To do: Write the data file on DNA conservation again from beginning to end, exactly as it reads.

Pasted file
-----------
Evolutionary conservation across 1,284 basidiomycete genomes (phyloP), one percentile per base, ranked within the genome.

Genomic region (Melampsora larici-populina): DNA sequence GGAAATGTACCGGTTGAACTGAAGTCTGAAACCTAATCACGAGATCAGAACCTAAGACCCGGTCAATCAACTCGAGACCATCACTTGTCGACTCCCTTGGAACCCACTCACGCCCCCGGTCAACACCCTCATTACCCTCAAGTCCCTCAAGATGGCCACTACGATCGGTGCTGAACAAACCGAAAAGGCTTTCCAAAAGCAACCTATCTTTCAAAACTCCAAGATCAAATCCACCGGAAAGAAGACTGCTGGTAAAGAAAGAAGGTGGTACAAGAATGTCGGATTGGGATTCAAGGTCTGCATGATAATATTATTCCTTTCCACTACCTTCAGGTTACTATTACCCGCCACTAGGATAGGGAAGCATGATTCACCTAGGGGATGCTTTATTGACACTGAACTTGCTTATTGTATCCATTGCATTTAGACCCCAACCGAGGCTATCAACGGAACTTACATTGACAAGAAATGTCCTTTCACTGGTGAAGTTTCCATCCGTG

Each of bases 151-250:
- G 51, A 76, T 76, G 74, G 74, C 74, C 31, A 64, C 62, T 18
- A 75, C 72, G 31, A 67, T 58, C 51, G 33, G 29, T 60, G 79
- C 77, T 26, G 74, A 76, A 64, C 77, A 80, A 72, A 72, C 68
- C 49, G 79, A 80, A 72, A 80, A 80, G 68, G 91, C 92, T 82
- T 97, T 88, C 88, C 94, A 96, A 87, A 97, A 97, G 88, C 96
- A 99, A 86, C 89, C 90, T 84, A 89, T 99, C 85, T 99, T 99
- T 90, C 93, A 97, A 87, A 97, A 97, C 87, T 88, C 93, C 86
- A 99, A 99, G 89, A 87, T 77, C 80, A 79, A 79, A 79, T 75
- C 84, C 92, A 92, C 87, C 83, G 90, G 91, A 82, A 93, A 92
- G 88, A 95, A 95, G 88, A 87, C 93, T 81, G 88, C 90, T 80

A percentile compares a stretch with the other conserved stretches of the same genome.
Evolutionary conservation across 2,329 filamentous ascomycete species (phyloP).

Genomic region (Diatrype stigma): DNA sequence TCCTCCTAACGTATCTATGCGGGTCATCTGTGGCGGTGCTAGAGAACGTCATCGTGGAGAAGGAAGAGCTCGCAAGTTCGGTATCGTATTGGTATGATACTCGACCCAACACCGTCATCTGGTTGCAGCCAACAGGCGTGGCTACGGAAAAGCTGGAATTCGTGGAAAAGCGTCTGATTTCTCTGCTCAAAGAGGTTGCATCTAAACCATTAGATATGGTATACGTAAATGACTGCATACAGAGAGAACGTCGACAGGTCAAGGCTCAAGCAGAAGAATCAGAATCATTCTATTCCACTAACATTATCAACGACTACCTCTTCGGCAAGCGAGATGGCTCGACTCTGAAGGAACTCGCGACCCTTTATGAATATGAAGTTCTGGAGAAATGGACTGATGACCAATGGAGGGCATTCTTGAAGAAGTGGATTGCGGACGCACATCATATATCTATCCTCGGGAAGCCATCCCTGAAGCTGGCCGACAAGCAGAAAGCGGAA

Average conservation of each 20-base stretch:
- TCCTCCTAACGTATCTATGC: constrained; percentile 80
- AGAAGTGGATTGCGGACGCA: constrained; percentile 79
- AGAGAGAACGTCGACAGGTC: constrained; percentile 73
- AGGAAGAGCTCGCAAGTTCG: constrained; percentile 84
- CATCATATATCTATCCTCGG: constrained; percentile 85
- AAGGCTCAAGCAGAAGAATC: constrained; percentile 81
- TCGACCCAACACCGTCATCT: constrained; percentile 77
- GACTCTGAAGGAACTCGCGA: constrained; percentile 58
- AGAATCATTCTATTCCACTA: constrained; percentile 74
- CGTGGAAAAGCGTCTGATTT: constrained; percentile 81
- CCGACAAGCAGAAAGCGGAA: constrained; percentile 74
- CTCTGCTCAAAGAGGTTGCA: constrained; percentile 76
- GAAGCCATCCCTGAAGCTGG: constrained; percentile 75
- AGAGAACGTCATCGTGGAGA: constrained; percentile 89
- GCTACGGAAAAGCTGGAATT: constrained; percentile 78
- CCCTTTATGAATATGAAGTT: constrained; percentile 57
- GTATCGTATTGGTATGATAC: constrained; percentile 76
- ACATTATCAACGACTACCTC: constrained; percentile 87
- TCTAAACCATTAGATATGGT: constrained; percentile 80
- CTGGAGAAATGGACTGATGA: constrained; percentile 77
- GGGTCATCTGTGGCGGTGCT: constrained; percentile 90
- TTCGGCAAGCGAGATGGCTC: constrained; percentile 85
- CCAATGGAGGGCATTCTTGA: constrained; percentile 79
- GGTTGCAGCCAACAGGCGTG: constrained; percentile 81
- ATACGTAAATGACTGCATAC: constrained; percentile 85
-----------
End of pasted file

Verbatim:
Evolutionary conservation across 1,284 basidiomycete genomes (phyloP), one percentile per base, ranked within the genome.

Genomic region (Melampsora larici-populina): DNA sequence GGAAATGTACCGGTTGAACTGAAGTCTGAAACCTAATCACGAGATCAGAACCTAAGACCCGGTCAATCAACTCGAGACCATCACTTGTCGACTCCCTTGGAACCCACTCACGCCCCCGGTCAACACCCTCATTACCCTCAAGTCCCTCAAGATGGCCACTACGATCGGTGCTGAACAAACCGAAAAGGCTTTCCAAAAGCAACCTATCTTTCAAAACTCCAAGATCAAATCCACCGGAAAGAAGACTGCTGGTAAAGAAAGAAGGTGGTACAAGAATGTCGGATTGGGATTCAAGGTCTGCATGATAATATTATTCCTTTCCACTACCTTCAGGTTACTATTACCCGCCACTAGGATAGGGAAGCATGATTCACCTAGGGGATGCTTTATTGACACTGAACTTGCTTATTGTATCCATTGCATTTAGACCCCAACCGAGGCTATCAACGGAACTTACATTGACAAGAAATGTCCTTTCACTGGTGAAGTTTCCATCCGTG

Each of bases 151-250:
- G 51, A 76, T 76, G 74, G 74, C 74, C 31, A 64, C 62, T 18
- A 75, C 72, G 31, A 67, T 58, C 51, G 33, G 29, T 60, G 79
- C 77, T 26, G 74, A 76, A 64, C 77, A 80, A 72, A 72, C 68
- C 49, G 79, A 80, A 72, A 80, A 80, G 68, G 91, C 92, T 82
- T 97, T 88, C 88, C 94, A 96, A 87, A 97, A 97, G 88, C 96
- A 99, A 86, C 89, C 90, T 84, A 89, T 99, C 85, T 99, T 99
- T 90, C 93, A 97, A 87, A 97, A 97, C 87, T 88, C 93, C 86
- A 99, A 99, G 89, A 87, T 77, C 80, A 79, A 79, A 79, T 75
- C 84, C 92, A 92, C 87, C 83, G 90, G 91, A 82, A 93, A 92
- G 88, A 95, A 95, G 88, A 87, C 93, T 81, G 88, C 90, T 80

A percentile compares a stretch with the other conserved stretches of the same genome.
Evolutionary conservation across 2,329 filamentous ascomycete species (phyloP).

Genomic region (Diatrype stigma): DNA sequence TCCTCCTAACGTATCTATGCGGGTCATCTGTGGCGGTGCTAGAGAACGTCATCGTGGAGAAGGAAGAGCTCGCAAGTTCGGTATCGTATTGGTATGATACTCGACCCAACACCGTCATCTGGTTGCAGCCAACAGGCGTGGCTACGGAAAAGCTGGAATTCGTGGAAAAGCGTCTGATTTCTCTGCTCAAAGAGGTTGCATCTAAACCATTAGATATGGTATACGTAAATGACTGCATACAGAGAGAACGTCGACAGGTCAAGGCTCAAGCAGAAGAATCAGAATCATTCTATTCCACTAACATTATCAACGACTACCTCTTCGGCAAGCGAGATGGCTCGACTCTGAAGGAACTCGCGACCCTTTATGAATATGAAGTTCTGGAGAAATGGACTGATGACCAATGGAGGGCATTCTTGAAGAAGTGGATTGCGGACGCACATCATATATCTATCCTCGGGAAGCCATCCCTGAAGCTGGCCGACAAGCAGAAAGCGGAA

Average conservation of each 20-base stretch:
- TCCTCCTAACGTATCTATGC: constrained; percentile 80
- AGAAGTGGATTGCGGACGCA: constrained; percentile 79
- AGAGAGAACGTCGACAGGTC: constrained; percentile 73
- AGGAAGAGCTCGCAAGTTCG: constrained; percentile 84
- CATCATATATCTATCCTCGG: constrained; percentile 85
- AAGGCTCAAGCAGAAGAATC: constrained; percentile 81
- TCGACCCAACACCGTCATCT: constrained; percentile 77
- GACTCTGAAGGAACTCGCGA: constrained; percentile 58
- AGAATCATTCTATTCCACTA: constrained; percentile 74
- CGTGGAAAAGCGTCTGATTT: constrained; percentile 81
- CCGACAAGCAGAAAGCGGAA: constrained; percentile 74
- CTCTGCTCAAAGAGGTTGCA: constrained; percentile 76
- GAAGCCATCCCTGAAGCTGG: constrained; percentile 75
- AGAGAACGTCATCGTGGAGA: constrained; percentile 89
- GCTACGGAAAAGCTGGAATT: constrained; percentile 78
- CCCTTTATGAATATGAAGTT: constrained; percentile 57
- GTATCGTATTGGTATGATAC: constrained; percentile 76
- ACATTATCAACGACTACCTC: constrained; percentile 87
- TCTAAACCATTAGATATGGT: constrained; percentile 80
- CTGGAGAAATGGACTGATGA: constrained; percentile 77
- GGGTCATCTGTGGCGGTGCT: constrained; percentile 90
- TTCGGCAAGCGAGATGGCTC: constrained; percentile 85
- CCAATGGAGGGCATTCTTGA: constrained; percentile 79
- GGTTGCAGCCAACAGGCGTG: constrained; percentile 81
- ATACGTAAATGACTGCATAC: constrained; percentile 85